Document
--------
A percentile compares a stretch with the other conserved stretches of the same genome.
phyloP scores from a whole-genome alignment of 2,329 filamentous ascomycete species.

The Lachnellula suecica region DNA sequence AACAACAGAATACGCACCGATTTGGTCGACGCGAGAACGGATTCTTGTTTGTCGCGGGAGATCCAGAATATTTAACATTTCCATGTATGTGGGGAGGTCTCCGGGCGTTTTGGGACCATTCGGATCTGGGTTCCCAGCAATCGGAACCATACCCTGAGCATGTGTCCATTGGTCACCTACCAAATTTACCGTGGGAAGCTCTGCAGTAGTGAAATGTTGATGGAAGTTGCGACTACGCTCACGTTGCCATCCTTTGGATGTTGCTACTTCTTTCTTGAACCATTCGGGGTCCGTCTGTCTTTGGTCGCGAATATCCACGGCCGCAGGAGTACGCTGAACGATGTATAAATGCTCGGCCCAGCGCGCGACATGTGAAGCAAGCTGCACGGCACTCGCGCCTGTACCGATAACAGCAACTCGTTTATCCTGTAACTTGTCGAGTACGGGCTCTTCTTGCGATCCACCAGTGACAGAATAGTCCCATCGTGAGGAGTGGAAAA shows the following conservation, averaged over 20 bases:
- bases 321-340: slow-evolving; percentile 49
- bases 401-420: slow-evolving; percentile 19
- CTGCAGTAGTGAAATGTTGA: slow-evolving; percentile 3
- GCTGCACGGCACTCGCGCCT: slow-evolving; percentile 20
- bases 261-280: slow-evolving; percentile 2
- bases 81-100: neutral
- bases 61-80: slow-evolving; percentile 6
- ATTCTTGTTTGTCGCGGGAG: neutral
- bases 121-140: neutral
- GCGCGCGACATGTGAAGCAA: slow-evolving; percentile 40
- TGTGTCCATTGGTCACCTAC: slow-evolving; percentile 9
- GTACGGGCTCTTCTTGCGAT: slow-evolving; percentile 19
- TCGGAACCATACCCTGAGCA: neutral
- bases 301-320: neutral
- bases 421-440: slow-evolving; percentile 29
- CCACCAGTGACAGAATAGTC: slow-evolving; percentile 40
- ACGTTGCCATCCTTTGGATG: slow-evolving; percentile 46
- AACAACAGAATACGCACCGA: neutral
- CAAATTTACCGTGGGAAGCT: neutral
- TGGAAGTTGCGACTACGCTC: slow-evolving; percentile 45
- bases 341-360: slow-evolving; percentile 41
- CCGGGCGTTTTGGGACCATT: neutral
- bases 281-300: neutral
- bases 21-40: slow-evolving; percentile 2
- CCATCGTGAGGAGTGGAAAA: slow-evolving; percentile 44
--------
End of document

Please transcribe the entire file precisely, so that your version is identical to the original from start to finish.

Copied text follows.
A percentile compares a stretch with the other conserved stretches of the same genome.
phyloP scores from a whole-genome alignment of 2,329 filamentous ascomycete species.

The Lachnellula suecica region DNA sequence AACAACAGAATACGCACCGATTTGGTCGACGCGAGAACGGATTCTTGTTTGTCGCGGGAGATCCAGAATATTTAACATTTCCATGTATGTGGGGAGGTCTCCGGGCGTTTTGGGACCATTCGGATCTGGGTTCCCAGCAATCGGAACCATACCCTGAGCATGTGTCCATTGGTCACCTACCAAATTTACCGTGGGAAGCTCTGCAGTAGTGAAATGTTGATGGAAGTTGCGACTACGCTCACGTTGCCATCCTTTGGATGTTGCTACTTCTTTCTTGAACCATTCGGGGTCCGTCTGTCTTTGGTCGCGAATATCCACGGCCGCAGGAGTACGCTGAACGATGTATAAATGCTCGGCCCAGCGCGCGACATGTGAAGCAAGCTGCACGGCACTCGCGCCTGTACCGATAACAGCAACTCGTTTATCCTGTAACTTGTCGAGTACGGGCTCTTCTTGCGATCCACCAGTGACAGAATAGTCCCATCGTGAGGAGTGGAAAA shows the following conservation, averaged over 20 bases:
- bases 321-340: slow-evolving; percentile 49
- bases 401-420: slow-evolving; percentile 19
- CTGCAGTAGTGAAATGTTGA: slow-evolving; percentile 3
- GCTGCACGGCACTCGCGCCT: slow-evolving; percentile 20
- bases 261-280: slow-evolving; percentile 2
- bases 81-100: neutral
- bases 61-80: slow-evolving; percentile 6
- ATTCTTGTTTGTCGCGGGAG: neutral
- bases 121-140: neutral
- GCGCGCGACATGTGAAGCAA: slow-evolving; percentile 40
- TGTGTCCATTGGTCACCTAC: slow-evolving; percentile 9
- GTACGGGCTCTTCTTGCGAT: slow-evolving; percentile 19
- TCGGAACCATACCCTGAGCA: neutral
- bases 301-320: neutral
- bases 421-440: slow-evolving; percentile 29
- CCACCAGTGACAGAATAGTC: slow-evolving; percentile 40
- ACGTTGCCATCCTTTGGATG: slow-evolving; percentile 46
- AACAACAGAATACGCACCGA: neutral
- CAAATTTACCGTGGGAAGCT: neutral
- TGGAAGTTGCGACTACGCTC: slow-evolving; percentile 45
- bases 341-360: slow-evolving; percentile 41
- CCGGGCGTTTTGGGACCATT: neutral
- bases 281-300: neutral
- bases 21-40: slow-evolving; percentile 2
- CCATCGTGAGGAGTGGAAAA: slow-evolving; percentile 44